Imagine also the beneficial effects for the climate and greater ecosystem if the incentive to incessantly compete, exploit, over-consume, and over-accumulate were relieved.

What thwarts such an ideal world? It is the widespread failure to recognize that money today has evolved in nature. It is no longer an object of actual value but instead functions simply as a transferable coupon that entitles the bearer to a certain amount of goods or services.

The critical difference is that, while there is a finite amount of physical value in the world, coupons can be printed in whatever quantity is required to match need, demand, and supply. If you doubt this, I refer you current Fed Chairman Jerome Powell’s remarks in a recent CBS 60-Minutes interview (regarding Fed response to COVID-related economic disruption):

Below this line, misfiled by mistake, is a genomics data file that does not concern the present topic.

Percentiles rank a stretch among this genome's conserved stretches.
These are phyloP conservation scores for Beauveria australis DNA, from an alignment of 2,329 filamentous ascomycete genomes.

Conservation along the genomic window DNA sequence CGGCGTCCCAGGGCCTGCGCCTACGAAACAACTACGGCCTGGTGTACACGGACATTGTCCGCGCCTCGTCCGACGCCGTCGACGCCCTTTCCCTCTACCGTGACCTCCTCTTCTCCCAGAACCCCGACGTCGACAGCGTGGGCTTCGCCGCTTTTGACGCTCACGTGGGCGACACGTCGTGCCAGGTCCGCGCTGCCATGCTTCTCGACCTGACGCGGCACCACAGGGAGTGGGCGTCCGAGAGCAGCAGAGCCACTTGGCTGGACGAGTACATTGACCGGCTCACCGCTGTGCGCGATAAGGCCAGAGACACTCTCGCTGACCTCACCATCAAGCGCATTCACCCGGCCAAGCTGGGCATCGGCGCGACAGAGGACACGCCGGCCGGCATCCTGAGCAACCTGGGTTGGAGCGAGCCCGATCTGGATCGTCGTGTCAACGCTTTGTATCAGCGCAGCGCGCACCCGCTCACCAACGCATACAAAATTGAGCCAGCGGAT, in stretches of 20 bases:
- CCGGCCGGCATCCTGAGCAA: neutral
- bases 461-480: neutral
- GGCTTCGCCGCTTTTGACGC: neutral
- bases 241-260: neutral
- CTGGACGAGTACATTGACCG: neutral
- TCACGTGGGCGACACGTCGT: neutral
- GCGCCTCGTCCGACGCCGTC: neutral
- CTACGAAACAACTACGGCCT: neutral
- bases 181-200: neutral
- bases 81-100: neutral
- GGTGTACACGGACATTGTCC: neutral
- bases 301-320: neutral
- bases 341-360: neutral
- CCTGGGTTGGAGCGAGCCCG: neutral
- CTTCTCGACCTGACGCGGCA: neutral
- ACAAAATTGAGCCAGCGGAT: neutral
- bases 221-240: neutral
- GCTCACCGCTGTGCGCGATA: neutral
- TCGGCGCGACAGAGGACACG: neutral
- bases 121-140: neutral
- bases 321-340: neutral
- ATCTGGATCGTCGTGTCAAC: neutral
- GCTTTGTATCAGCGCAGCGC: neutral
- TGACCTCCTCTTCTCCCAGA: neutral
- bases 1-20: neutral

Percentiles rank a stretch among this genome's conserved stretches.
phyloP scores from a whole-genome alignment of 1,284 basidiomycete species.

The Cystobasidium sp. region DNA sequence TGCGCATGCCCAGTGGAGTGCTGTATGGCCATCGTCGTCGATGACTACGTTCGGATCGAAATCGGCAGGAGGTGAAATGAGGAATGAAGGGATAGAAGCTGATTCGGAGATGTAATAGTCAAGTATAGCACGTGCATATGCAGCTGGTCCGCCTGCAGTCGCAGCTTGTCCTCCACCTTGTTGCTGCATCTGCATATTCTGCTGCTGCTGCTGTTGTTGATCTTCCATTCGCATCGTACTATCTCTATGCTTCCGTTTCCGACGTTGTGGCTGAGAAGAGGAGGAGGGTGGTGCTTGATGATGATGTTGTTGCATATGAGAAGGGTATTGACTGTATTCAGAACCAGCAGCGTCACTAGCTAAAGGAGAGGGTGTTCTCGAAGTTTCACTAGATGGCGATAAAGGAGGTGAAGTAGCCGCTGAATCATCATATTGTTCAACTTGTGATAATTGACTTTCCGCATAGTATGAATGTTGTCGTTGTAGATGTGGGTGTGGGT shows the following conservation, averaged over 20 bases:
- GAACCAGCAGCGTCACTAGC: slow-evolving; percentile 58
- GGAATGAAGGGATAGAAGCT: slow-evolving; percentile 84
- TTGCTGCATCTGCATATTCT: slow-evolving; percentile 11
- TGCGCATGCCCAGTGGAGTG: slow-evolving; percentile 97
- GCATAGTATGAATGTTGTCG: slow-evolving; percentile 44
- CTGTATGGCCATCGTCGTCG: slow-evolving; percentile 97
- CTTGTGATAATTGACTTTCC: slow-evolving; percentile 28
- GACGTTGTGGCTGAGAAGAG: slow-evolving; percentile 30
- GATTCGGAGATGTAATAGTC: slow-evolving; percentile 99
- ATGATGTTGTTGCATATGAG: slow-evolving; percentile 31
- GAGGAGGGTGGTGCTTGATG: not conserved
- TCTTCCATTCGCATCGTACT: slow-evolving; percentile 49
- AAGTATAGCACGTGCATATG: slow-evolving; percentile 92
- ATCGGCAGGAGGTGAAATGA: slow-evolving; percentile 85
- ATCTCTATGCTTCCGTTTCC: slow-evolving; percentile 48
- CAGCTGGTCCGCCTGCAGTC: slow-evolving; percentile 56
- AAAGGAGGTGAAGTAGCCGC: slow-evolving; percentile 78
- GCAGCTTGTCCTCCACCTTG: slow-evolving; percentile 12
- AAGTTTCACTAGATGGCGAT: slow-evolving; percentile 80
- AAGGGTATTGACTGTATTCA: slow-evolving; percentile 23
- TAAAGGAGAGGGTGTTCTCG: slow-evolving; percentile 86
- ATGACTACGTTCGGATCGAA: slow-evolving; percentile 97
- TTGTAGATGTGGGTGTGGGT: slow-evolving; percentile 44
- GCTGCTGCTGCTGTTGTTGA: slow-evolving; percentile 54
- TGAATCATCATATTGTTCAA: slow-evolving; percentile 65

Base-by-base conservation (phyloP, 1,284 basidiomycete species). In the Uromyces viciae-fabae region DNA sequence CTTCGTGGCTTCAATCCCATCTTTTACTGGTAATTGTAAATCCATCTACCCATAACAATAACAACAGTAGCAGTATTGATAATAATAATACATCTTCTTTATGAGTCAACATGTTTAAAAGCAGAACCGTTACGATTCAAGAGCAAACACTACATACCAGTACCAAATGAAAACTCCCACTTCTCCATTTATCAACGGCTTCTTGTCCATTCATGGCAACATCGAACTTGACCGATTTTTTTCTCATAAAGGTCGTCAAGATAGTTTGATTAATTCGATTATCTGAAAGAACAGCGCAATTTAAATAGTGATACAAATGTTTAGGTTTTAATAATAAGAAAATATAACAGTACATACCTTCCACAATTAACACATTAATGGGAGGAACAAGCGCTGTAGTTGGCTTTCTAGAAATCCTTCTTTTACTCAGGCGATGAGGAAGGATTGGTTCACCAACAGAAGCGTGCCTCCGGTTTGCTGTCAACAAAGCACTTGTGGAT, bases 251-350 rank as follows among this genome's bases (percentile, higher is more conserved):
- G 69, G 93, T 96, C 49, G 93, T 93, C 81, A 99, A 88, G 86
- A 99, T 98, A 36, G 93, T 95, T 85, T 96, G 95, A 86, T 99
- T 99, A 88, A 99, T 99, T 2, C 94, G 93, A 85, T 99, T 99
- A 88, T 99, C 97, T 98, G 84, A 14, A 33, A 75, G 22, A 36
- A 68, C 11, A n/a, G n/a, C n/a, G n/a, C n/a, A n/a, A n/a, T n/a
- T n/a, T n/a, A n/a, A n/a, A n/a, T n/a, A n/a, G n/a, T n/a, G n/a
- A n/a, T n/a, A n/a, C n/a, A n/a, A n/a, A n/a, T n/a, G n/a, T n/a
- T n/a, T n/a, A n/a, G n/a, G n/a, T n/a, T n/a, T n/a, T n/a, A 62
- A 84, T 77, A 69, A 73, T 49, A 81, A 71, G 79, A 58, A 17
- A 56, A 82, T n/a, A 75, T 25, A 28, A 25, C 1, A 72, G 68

“Well, there’s a lot more we can do. […] we’re not out of ammunition by a long shot. No, there’s really no limit to what we can do with these lending programs that we’ve got.”

In other words, today, money need no longer be an obstacle to running a healthy, robust society that serves the needs of all of its members. All that is required is the transition from a prehistoric understanding of the meaning and purpose of wealth. No longer a “thing” to possess, to confer status, it is better conceived as a dynamic resource that can catalyze and support the next step upward for all of human society.

A better world is available today. It only takes a change in perspective.

— — — — — — — -

(1) “The Deficit Myth — Modern Monetary Theory and the Birth of the People’s Economy” Stephanie Kelton, Hachette Book Group, 2020

Originally published at on August 1, 2020.